Common Name: Cynipid wasp
Scientific Name: Varies
Description: Two kinds of galls are produced by this wasp. The most notable are produced by the asexual generation that are spherical, corky, 1/8 to 1 inch in diameter and appear on twigs and branches of live oak in late summer and early fall. When first formed, they are pink to pinkish brown and the yellow-green tissue inside is moist and soft.
A number of cynipid wasps cause unique galls on oak trees: the gouty oak and horned oak gall (woody twig galls), Callirhytis spp.; hedgehog gall, Acraspis erinacei Beutenmuller (leaf galls with orange-colored “hair”); wool sower gall, Callirhytis seminator Harris (stick, spongy galls on twigs with seed-like structures inside); woolly leaf gall, Andricus laniger Ashmead (leaf galls on post oak); and, oak apple, Amphibolips spp. (spherical, spongy-filled galls on red oak). Galls on trees are also caused by other insects such as some species of aphids, flies, phylloxera, psyllids, thrips and mites.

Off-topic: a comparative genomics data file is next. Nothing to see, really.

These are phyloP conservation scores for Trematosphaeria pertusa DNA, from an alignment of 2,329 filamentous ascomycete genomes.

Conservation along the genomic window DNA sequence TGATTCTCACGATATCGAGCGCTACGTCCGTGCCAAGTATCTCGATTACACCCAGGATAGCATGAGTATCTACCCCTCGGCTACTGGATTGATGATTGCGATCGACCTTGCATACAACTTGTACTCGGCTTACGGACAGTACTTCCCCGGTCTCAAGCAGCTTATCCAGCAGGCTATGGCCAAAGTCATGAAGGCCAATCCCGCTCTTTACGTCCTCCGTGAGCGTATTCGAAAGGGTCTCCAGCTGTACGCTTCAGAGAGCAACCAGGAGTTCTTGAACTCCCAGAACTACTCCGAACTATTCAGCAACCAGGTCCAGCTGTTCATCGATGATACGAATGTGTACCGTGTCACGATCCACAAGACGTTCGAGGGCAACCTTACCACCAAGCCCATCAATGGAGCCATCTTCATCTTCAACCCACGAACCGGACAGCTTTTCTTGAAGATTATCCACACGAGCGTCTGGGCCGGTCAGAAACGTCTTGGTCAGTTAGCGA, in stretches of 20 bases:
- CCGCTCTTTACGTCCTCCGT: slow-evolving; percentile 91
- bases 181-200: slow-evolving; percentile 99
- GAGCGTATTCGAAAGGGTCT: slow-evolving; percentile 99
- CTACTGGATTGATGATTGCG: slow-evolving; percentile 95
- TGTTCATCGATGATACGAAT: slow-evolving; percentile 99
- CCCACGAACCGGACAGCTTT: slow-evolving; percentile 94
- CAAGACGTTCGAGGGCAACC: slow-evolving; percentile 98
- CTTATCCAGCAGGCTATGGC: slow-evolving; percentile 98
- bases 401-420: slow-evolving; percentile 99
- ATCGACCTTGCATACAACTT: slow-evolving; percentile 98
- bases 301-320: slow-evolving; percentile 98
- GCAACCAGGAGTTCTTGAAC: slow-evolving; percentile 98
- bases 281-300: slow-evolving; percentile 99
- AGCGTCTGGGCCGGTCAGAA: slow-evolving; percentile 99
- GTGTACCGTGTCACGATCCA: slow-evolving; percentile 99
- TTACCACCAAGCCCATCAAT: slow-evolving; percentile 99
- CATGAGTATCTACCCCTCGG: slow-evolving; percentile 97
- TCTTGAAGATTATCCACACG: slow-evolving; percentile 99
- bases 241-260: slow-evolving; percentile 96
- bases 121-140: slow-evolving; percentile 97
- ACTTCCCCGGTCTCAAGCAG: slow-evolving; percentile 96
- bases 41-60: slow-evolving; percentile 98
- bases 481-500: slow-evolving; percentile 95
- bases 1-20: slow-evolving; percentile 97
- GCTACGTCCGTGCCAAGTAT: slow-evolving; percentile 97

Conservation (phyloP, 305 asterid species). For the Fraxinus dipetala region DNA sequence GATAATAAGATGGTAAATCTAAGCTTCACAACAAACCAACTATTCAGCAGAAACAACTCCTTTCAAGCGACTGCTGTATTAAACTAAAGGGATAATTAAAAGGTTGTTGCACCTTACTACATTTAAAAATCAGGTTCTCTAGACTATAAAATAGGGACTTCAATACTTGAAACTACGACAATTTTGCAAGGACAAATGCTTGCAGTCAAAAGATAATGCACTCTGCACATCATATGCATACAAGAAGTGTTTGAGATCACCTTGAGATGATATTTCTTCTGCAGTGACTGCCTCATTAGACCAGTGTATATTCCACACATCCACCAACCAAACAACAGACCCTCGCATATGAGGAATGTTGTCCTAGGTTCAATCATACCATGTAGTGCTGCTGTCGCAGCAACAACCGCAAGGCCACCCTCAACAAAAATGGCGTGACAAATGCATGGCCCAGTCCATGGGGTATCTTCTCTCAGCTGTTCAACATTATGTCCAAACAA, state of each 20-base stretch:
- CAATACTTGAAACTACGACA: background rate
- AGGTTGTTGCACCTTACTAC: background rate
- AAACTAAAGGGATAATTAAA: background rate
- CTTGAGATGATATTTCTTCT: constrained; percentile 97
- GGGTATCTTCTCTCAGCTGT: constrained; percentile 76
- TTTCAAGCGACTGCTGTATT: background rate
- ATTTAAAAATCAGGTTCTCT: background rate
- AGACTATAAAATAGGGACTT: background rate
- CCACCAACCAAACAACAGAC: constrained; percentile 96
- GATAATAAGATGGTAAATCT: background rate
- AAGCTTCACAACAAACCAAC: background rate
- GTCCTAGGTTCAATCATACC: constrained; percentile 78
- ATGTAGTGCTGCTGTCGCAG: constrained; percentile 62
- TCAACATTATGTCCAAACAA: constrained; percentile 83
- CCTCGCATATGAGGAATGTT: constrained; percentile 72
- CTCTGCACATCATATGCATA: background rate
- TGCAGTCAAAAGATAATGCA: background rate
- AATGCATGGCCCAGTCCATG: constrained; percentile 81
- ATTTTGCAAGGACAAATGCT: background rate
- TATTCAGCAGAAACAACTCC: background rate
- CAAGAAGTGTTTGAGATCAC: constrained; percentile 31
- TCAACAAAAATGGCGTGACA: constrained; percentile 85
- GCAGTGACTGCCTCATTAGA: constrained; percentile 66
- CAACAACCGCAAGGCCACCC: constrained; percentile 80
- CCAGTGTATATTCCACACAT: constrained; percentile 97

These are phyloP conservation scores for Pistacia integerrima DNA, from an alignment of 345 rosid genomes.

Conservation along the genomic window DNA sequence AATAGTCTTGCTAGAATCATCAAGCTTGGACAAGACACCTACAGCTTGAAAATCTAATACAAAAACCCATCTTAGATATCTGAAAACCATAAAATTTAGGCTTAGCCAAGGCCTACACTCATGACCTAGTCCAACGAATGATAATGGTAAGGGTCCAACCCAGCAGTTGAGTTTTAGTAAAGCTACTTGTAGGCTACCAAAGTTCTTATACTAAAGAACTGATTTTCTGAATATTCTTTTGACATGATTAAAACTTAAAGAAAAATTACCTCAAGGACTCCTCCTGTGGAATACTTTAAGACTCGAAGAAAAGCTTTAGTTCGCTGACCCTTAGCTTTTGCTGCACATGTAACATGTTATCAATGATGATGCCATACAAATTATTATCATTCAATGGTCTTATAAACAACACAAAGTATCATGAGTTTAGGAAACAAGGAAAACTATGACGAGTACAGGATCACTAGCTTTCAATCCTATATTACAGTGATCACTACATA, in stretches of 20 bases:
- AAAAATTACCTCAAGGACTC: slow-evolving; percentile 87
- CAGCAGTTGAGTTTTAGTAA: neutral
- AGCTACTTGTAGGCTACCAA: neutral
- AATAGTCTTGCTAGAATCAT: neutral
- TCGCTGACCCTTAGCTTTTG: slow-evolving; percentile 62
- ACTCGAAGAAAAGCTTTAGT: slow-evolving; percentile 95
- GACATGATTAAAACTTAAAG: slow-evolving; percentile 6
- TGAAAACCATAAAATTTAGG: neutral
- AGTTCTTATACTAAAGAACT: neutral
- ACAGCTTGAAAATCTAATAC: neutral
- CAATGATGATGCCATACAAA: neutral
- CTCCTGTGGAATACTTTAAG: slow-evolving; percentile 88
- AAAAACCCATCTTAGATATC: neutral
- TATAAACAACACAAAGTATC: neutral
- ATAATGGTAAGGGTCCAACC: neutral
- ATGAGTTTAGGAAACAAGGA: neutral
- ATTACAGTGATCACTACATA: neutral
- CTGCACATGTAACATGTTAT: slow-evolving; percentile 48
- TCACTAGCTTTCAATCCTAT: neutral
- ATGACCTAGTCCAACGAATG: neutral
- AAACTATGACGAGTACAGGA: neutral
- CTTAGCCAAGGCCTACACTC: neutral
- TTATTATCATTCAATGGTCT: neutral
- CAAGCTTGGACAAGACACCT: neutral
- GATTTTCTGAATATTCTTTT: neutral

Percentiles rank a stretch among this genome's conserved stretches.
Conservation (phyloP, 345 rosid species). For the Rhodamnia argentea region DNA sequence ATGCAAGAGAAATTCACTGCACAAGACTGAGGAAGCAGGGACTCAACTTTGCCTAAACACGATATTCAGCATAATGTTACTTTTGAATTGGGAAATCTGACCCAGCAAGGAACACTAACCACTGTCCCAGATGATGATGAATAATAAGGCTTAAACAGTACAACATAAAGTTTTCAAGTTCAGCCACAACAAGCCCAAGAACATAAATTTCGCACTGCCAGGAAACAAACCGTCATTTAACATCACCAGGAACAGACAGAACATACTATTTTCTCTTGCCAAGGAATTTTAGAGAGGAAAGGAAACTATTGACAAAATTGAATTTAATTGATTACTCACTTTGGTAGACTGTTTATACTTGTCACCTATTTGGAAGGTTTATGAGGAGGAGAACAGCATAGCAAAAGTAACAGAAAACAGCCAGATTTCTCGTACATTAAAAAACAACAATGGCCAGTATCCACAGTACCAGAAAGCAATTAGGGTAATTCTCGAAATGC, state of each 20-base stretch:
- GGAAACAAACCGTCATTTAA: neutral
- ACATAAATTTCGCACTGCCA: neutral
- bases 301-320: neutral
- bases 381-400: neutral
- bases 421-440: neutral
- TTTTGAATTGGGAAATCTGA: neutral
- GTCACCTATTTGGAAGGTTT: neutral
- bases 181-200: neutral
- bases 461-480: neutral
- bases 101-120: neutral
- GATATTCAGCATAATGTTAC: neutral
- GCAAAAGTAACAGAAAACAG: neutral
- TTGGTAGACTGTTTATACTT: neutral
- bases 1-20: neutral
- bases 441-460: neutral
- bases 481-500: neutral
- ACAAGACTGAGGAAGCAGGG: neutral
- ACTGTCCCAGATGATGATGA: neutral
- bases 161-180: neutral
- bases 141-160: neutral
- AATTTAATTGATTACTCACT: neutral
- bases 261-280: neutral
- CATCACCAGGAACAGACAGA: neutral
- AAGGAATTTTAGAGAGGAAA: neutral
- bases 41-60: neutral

Life Cycle: Adults emerge from galls of the “asexual generation” during December. All adults are female and do not mate before laying eggs on swollen leaf buds. Eggs hatch in early spring as leaf buds begin to open. Larvae develop quickly in leaf tissue and stimulate the development of small, beige-colored galls resembling kernels of wheat. Adults of both sexes emerge from these galls or the “sexual generation” after a few weeks. After mating, females lay eggs in post oak twigs and branches. These eggs remain dormant for 3 to 5 months. Then they hatch and stimulate the formation of galls of the asexual generation.
Habitat, Food Source(s), Damage: Mouthparts are for chewing. This cynipid wasp species only affects post oak trees. Adults can be reared from galls pruned from trees and placed in plastic bags when larval development is completed.
Pest Status: Although adult wasps are rarely seen, the galls produced on live oak trees around developing stages are noticeable when numerous and can disfigure trees; medically harmless.
Literature: Drees 1994; Frankie et al. 1978. Johnson & Lyon 1989.